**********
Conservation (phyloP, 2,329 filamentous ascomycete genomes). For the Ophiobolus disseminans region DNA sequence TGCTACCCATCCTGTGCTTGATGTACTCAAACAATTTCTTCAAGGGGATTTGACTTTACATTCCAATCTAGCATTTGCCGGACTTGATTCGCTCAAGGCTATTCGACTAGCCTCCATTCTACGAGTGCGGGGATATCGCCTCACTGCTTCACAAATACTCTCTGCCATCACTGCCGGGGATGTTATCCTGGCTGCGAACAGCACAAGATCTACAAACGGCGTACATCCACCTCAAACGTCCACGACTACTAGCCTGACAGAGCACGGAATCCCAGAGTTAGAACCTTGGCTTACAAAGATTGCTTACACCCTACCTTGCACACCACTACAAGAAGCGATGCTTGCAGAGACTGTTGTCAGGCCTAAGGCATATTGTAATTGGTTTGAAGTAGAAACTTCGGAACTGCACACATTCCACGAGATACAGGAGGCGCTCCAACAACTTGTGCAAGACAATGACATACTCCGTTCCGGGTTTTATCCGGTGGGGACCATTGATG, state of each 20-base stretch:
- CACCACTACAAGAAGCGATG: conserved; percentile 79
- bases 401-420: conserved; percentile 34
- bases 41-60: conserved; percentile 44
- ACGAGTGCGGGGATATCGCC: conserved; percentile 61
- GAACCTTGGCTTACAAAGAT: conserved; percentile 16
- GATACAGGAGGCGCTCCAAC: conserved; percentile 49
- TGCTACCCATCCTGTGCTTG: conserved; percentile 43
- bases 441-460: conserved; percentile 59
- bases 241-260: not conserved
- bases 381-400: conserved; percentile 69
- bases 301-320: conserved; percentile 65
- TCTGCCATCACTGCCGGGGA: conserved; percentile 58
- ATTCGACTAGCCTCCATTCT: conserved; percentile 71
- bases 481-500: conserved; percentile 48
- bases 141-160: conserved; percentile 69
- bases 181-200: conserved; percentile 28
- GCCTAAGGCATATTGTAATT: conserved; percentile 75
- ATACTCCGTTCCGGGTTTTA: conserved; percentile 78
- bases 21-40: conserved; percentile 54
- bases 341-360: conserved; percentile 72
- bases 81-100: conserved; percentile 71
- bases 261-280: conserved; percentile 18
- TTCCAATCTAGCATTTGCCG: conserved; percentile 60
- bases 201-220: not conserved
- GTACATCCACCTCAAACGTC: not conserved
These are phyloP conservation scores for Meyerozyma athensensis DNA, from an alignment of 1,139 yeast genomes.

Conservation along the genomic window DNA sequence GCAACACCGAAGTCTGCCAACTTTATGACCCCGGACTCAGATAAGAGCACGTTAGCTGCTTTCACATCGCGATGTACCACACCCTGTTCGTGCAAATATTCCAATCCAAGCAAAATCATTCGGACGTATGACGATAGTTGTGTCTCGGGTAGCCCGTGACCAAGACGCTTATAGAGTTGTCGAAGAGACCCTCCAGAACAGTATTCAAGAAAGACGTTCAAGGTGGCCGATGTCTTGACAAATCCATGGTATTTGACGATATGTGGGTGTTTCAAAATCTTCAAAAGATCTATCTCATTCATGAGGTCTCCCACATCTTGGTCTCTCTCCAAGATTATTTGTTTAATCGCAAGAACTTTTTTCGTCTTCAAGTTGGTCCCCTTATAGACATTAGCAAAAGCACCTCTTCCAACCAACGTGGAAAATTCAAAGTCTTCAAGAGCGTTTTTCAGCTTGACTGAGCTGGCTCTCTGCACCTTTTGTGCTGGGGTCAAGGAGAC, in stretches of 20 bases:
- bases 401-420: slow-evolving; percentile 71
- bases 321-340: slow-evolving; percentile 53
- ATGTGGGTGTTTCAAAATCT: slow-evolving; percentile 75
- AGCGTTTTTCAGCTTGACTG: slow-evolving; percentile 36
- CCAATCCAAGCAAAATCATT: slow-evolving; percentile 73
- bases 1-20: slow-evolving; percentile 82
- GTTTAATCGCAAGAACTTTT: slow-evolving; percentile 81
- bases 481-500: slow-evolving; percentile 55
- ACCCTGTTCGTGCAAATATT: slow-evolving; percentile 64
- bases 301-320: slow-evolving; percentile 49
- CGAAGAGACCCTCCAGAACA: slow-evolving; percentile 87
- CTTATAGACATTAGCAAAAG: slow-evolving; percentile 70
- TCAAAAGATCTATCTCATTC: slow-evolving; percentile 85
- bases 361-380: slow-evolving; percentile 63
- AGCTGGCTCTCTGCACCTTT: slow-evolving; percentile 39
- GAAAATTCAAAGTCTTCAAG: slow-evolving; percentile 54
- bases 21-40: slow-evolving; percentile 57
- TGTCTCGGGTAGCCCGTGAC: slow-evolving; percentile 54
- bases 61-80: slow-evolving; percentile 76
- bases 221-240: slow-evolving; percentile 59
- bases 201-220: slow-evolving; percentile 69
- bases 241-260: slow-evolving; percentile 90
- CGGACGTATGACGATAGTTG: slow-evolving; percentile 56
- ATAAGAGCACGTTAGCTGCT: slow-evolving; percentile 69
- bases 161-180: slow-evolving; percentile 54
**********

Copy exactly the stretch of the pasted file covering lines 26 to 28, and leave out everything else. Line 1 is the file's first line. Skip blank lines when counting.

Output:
- GTACATCCACCTCAAACGTC: not conserved
These are phyloP conservation scores for Meyerozyma athensensis DNA, from an alignment of 1,139 yeast genomes.

Conservation along the genomic window DNA sequence GCAACACCGAAGTCTGCCAACTTTATGACCCCGGACTCAGATAAGAGCACGTTAGCTGCTTTCACATCGCGATGTACCACACCCTGTTCGTGCAAATATTCCAATCCAAGCAAAATCATTCGGACGTATGACGATAGTTGTGTCTCGGGTAGCCCGTGACCAAGACGCTTATAGAGTTGTCGAAGAGACCCTCCAGAACAGTATTCAAGAAAGACGTTCAAGGTGGCCGATGTCTTGACAAATCCATGGTATTTGACGATATGTGGGTGTTTCAAAATCTTCAAAAGATCTATCTCATTCATGAGGTCTCCCACATCTTGGTCTCTCTCCAAGATTATTTGTTTAATCGCAAGAACTTTTTTCGTCTTCAAGTTGGTCCCCTTATAGACATTAGCAAAAGCACCTCTTCCAACCAACGTGGAAAATTCAAAGTCTTCAAGAGCGTTTTTCAGCTTGACTGAGCTGGCTCTCTGCACCTTTTGTGCTGGGGTCAAGGAGAC, in stretches of 20 bases: